The legal basis for such action was eventually justified through the Higher Education Relief Opportunities for Students (HEROES) Act of 2003, which grants the Secretary power to “waive or modify any statutory or regulatory provision applicable” to federal student loans. If related to a declared emergency, the Secretary can act as they “deem necessary” to prevent individuals with student loans from being “placed in a worse position financially,” which includes the discretion to target application to both affected individuals and to larger groups.
After this basis was asserted, the lack of clear precedent caused legal questions to arise. Prior to DeVos’ response to the pandemic, recipients of the HEROES Act were targeted “relatively narrowly” to include smaller groups “such as deployed military service members or victims of certain natural disasters.” Though the breadth of the application of the HEROES Act was arguably at its widest point, DeVos did not receive considerable backlash to these decisions, and President Joe Biden has even opted to continue with this approach as the Education Department extended relief through at least Sept. 30, 2021.
The Biden administration apparently has some trust for the new precedent set under the Trump administration. To come to this conclusion requires legal research, which may suggest that the national state of emergency has shifted the legal discussions around federal student loan debt relief.
The legal analysis of any controversial interpretation of a given statute is based in the “Chevron Deference” Doctrine, which first determines if a certain statute is “ambiguous,” and then if “the agency’s interpretation is reasonable.” Limits on the Secretary’s discretionary powers are based on judicial precedent from court cases where the term “modify” was defined as “only a ‘moderate change’ to the thing being modified”; that is, the Secretary’s changes cannot be deemed “fundamental.”
This precedent has been used to determine that “permanently eliminating” certain statutory provisions is “too fundamental a change,” but the temporary suspension of federal student loan collection has not yet been directly assessed by the courts. Following this legal framework, President Biden’s Education Secretary, Miguel Cardona, modified policy to give “full loan forgiveness” to 73,000 people who only received “partial loan forgiveness” as a result of a DeVos’ modification.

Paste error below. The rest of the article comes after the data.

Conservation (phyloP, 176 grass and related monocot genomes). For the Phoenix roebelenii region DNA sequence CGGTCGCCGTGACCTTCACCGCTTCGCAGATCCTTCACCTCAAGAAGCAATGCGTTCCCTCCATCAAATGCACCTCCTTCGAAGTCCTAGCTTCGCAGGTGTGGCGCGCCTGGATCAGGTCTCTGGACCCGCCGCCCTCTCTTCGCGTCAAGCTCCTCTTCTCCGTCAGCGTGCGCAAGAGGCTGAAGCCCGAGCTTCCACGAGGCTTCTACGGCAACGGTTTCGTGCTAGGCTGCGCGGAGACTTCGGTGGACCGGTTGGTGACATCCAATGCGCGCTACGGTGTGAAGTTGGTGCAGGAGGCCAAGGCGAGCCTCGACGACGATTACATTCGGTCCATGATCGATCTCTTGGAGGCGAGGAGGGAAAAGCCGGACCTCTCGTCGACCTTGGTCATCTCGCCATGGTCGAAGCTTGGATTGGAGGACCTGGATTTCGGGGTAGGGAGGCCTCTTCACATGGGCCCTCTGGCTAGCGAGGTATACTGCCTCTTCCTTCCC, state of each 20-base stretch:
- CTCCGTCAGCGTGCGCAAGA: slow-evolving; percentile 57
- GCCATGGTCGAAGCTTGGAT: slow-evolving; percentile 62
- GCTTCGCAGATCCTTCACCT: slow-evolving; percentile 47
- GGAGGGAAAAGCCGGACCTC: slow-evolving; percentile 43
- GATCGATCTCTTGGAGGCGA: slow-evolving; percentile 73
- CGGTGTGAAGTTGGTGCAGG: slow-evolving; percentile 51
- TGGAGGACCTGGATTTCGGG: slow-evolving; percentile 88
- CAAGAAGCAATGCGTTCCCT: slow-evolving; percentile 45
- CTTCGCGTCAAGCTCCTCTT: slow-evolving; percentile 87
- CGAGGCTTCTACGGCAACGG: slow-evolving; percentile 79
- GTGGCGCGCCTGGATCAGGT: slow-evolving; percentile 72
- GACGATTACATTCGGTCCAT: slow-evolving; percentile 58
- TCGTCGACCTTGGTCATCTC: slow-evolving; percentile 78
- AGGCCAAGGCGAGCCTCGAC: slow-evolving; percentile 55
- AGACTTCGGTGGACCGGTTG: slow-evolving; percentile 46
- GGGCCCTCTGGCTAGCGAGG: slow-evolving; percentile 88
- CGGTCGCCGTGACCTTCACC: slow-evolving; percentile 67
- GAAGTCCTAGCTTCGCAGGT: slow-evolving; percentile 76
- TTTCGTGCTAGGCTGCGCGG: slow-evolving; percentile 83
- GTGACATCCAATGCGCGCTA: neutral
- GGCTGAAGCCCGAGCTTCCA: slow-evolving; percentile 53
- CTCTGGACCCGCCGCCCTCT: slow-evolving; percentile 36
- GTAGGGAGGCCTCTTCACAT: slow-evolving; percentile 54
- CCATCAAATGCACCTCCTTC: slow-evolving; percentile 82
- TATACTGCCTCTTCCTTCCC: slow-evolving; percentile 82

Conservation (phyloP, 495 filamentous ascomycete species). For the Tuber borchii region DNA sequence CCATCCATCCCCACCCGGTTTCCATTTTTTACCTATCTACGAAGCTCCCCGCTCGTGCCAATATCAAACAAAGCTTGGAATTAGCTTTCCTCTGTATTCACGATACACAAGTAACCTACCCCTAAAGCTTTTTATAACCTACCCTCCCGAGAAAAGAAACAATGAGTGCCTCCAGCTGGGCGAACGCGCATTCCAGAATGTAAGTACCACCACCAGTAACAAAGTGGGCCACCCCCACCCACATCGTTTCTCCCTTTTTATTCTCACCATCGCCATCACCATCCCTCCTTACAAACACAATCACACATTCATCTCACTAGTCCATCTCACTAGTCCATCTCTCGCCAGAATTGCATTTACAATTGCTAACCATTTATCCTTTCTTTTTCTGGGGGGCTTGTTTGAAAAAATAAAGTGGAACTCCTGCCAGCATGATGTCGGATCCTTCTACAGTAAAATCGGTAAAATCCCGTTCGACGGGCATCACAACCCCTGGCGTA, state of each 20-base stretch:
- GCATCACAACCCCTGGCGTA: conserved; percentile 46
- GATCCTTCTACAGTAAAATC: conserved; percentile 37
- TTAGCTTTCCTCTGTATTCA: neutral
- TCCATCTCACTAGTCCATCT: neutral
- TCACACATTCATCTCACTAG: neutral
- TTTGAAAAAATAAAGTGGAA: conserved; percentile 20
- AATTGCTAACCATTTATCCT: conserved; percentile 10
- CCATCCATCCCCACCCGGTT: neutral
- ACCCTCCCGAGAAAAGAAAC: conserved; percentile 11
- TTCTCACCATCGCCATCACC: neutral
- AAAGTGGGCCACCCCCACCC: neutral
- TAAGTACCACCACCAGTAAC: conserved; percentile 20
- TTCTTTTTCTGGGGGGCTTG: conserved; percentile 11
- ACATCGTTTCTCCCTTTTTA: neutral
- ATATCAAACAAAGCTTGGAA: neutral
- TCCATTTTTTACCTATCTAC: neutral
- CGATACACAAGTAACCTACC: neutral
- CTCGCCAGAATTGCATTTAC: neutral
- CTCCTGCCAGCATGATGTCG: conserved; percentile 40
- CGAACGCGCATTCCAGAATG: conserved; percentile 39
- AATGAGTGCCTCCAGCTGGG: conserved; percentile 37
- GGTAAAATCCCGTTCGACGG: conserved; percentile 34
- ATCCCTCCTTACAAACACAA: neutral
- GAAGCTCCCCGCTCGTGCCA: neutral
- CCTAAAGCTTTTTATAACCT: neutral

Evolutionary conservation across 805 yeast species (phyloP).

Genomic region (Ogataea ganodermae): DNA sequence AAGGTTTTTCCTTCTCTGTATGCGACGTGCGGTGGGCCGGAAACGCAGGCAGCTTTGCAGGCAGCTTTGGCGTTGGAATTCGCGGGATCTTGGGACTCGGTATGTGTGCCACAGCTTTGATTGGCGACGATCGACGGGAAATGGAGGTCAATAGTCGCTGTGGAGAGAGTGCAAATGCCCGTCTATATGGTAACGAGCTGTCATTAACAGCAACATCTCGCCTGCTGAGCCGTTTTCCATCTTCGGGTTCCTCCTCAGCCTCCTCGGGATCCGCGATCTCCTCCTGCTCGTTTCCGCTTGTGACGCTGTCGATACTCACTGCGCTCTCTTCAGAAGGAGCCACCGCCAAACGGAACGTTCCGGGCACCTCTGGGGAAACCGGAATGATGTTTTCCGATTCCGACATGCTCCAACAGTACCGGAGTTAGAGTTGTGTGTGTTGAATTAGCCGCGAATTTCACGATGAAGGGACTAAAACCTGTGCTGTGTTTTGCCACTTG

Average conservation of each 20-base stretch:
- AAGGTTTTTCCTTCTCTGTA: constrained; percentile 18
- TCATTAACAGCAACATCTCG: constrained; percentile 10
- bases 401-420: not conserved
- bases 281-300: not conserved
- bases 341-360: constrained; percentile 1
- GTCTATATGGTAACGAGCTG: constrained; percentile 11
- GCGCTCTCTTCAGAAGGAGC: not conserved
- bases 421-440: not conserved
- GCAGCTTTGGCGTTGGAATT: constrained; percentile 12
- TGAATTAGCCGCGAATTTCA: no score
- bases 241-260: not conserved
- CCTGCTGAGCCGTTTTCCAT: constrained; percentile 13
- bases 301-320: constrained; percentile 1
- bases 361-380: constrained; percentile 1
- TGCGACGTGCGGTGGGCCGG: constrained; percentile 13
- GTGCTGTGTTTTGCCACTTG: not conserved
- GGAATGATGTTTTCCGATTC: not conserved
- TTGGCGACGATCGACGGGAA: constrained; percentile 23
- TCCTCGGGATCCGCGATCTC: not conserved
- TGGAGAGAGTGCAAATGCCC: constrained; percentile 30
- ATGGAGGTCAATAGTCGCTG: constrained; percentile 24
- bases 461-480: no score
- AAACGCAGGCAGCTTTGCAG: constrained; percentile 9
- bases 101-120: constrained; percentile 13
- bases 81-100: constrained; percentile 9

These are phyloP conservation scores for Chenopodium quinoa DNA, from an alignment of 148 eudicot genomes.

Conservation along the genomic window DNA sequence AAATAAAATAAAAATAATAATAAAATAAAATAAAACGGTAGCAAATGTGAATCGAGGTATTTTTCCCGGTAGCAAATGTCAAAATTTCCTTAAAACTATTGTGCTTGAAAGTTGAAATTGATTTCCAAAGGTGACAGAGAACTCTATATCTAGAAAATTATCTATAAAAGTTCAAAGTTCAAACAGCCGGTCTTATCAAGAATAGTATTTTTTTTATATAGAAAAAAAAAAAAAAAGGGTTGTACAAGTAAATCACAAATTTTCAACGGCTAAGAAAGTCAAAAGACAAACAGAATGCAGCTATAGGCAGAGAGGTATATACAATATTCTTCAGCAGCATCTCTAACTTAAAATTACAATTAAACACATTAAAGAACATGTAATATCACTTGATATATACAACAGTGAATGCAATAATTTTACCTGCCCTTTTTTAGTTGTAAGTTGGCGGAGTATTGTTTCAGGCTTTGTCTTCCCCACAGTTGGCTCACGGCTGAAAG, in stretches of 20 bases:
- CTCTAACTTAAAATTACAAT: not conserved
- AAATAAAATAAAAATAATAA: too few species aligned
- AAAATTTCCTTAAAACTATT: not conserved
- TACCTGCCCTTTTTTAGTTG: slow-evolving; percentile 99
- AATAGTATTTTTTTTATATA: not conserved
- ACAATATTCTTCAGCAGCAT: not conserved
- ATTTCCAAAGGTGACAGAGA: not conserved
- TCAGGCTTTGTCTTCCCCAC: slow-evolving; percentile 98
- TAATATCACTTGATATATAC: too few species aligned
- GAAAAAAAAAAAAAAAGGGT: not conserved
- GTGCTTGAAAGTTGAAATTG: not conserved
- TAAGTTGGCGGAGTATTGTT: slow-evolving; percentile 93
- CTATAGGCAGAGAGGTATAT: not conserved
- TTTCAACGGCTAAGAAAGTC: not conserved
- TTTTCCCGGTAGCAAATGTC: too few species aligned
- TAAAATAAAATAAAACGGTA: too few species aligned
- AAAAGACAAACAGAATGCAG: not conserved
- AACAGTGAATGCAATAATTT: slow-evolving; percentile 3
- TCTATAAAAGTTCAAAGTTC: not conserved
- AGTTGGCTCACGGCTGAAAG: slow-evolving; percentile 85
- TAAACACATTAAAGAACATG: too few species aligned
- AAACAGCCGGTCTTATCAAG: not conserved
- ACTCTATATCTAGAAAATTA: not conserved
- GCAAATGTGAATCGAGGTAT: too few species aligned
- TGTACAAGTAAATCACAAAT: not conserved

In addition to “waiv(ing) a paperwork requirement … for disabled borrowers to receive approval for loan forgiveness,” Biden also expanded the cancellation of roughly $1 billion for students “defrauded by their colleges.” Applied to the current context of the pandemic, the issue of high expenses for online courses — whose efficacy is debated — raises the question of whether this precedent can be expanded even further.
To that end, Biden has expressed that his trust for the precedent of executive action in this field is not foolproof. He is hesitant to give in to pressures to push the limits of this framework from leaders within the Democratic Party, who assert Biden’s executive power allows him to instruct his Secretary of Education to “cancel up to $50,000 of student loans for all borrowers who earn less than $125,000” at the “flick of a pen.” President Biden does not believe that the current legal framework would allow him to go this far.
Instead, Biden has hinted at taking a slow, complex and more effective approach by pursuing this issue through pressure for congressional action. With the expanses of the Trump administration regarding executive ability, Biden should continue exercising patience with the currently broad limits of his executive powers. He is right to prioritize working with the majority he has in Congress to pass additional legislation, especially before the next two-year election cycle has the chance to take that away from him.
If Biden’s goals for student debt relief do not find themselves in the form of legislation, there is nothing stopping future presidents from reversing all the executive decisions he has made. This would prove devastating to the political legacy of the Biden administration and possibly to the many Americans struggling with student debt.
Cooper Childers is an upcoming spring 2021 graduate of Westminster College in Fulton, where he studied political science, with a minor in pre-law. He plans to enroll in law school in fall 2022.